In 2004, two years before the incidents with the Social Security numbers, Blackwell ordered that county clerks not accept voter registrations turned in on anything less than 80-pound stock paper — the thickness of a postcard.
County clerks called the requirement unnecessary, and voting rights advocates alleged he was attempting to suppress the vote in a key swing state during a presidential election year. Under the intense criticism, Blackwell pulled back his order.
That same year, Blackwell ordered clerks to throw out provisional ballots if a person voted in the wrong precinct. A federal appeals court ultimately upheld Blackwell’s directive, though critics called it another attempt to suppress voting.
To one Ohio resident, Darrell Estep, the most troubling part from Blackwell’s time as secretary of state was the handling of Social Security numbers.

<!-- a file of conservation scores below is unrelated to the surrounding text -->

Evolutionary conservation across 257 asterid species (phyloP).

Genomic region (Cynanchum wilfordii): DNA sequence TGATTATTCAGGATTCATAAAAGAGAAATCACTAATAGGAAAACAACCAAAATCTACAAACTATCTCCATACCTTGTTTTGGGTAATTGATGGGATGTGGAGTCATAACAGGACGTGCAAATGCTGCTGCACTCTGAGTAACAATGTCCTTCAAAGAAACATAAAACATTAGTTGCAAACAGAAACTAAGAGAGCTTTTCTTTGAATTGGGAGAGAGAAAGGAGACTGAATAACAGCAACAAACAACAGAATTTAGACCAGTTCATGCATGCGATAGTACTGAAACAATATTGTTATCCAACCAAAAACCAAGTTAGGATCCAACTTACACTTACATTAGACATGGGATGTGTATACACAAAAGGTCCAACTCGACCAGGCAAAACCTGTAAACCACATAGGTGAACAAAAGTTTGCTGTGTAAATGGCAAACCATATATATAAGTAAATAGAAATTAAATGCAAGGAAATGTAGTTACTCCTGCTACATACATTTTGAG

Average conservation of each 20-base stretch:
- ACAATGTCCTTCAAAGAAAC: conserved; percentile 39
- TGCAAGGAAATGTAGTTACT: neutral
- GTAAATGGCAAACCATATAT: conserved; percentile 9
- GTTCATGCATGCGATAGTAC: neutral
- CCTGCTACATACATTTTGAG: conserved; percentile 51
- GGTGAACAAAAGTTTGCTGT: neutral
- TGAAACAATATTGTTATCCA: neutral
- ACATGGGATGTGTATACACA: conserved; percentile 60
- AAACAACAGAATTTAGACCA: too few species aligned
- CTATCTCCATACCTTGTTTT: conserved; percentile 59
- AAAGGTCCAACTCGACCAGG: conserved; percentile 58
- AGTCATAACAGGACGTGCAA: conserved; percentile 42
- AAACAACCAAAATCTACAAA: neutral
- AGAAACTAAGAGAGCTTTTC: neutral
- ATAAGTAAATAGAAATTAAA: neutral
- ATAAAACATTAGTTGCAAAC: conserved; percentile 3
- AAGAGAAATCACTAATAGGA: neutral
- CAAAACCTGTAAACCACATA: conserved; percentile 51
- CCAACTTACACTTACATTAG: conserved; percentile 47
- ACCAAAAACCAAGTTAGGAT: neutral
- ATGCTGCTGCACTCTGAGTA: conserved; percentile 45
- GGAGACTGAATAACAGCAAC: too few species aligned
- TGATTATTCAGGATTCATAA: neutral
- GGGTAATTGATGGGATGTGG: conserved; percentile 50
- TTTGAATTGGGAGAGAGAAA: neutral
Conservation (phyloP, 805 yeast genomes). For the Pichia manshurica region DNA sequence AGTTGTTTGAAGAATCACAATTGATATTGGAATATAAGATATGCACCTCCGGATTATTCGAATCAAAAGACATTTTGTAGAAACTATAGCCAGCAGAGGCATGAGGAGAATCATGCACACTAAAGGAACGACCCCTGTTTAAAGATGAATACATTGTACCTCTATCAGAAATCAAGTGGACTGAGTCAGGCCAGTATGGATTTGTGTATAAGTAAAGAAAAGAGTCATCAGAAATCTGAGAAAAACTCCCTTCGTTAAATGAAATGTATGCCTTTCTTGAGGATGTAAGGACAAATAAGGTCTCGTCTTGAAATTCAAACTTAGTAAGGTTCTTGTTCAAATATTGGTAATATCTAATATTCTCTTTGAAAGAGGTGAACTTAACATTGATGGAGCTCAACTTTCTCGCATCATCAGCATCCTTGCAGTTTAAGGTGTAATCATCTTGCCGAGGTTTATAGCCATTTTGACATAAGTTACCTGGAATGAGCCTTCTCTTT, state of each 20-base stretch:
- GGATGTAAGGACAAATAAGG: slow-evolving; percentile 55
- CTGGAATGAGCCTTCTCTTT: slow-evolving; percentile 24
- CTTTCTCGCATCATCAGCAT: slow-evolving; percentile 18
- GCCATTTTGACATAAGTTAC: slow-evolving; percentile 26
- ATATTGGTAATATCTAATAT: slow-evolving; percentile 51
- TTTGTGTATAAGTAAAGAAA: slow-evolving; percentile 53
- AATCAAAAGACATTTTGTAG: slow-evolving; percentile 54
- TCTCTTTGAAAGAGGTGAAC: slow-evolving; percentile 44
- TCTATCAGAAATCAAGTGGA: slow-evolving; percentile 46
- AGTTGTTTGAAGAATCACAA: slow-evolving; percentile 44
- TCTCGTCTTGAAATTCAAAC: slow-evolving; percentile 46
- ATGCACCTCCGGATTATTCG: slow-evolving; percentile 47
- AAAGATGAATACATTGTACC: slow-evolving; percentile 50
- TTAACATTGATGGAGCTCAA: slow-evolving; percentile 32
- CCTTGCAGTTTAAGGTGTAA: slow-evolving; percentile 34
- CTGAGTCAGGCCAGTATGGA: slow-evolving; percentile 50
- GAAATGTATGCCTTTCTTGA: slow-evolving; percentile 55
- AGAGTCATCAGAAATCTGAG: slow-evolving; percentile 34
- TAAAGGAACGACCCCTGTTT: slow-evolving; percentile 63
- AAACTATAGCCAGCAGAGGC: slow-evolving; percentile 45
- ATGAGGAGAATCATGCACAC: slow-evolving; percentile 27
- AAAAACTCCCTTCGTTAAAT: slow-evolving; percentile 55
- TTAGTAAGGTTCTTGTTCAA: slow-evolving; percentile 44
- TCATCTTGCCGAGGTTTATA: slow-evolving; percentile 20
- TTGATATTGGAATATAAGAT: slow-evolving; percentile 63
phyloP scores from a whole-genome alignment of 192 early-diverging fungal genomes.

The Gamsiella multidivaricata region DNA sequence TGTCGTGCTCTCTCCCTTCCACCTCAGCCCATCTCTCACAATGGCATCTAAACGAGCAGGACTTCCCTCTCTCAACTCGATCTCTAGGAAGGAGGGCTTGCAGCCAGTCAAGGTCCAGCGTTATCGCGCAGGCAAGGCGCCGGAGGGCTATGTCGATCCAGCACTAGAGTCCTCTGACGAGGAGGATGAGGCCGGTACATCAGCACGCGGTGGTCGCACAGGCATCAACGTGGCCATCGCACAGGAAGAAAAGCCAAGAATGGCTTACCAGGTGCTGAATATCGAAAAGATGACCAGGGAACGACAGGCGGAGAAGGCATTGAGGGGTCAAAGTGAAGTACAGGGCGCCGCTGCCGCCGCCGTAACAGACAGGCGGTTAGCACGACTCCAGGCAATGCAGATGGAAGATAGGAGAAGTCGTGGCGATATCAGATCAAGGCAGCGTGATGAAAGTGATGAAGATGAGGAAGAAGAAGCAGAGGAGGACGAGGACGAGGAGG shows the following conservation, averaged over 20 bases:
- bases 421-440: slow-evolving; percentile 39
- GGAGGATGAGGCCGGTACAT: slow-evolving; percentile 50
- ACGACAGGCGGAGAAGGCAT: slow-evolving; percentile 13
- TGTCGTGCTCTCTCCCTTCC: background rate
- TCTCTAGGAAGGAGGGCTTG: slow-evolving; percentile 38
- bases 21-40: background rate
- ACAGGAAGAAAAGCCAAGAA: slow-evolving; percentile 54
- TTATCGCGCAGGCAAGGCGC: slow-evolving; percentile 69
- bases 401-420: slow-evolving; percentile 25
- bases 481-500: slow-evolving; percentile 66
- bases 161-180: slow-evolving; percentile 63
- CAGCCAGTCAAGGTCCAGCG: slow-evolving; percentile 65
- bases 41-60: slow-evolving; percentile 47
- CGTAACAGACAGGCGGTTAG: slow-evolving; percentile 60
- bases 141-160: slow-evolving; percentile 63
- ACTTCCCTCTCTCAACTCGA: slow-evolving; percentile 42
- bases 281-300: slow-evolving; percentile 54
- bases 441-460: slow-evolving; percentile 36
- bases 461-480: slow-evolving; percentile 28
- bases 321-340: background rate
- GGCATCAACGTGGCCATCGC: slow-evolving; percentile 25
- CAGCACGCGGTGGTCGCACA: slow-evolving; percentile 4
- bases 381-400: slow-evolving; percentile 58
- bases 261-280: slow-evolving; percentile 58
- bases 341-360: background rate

In 2006, Estep, a trucker who hauls automobiles around the country, was among those whose personal information landed on the secretary of state’s website. It remained on the site for several weeks.
“This was my privacy, and it was hindered,” Estep said Saturday from his home in Mount Orab, Ohio, about 40 miles east of Cincinnati. At the time, he filed a lawsuit against Blackwell and his office. In a quickly reached settlement, Blackwell agreed to remove the numbers from the website.
A month later, in April 2006, Blackwell’s office accidentally distributed voter lists — on 20 CDs to, among others, campaign consultants — that had the full Social Security numbers of 5.7 million voters. The disks were eventually returned to Blackwell’s office.
As for the Social Security numbers posted on the website, technical issues delayed their removal for almost a year.
Estep said he’s now concerned that Blackwell is on a commission seeking personal voter data.
“His office was so nonchalant about making my information public,” he said. “That wasn’t right.”
Blackwell did not respond to requests for comment. But Monty Lobb, who served as Blackwell’s assistant secretary of state, said his former boss is a man of integrity.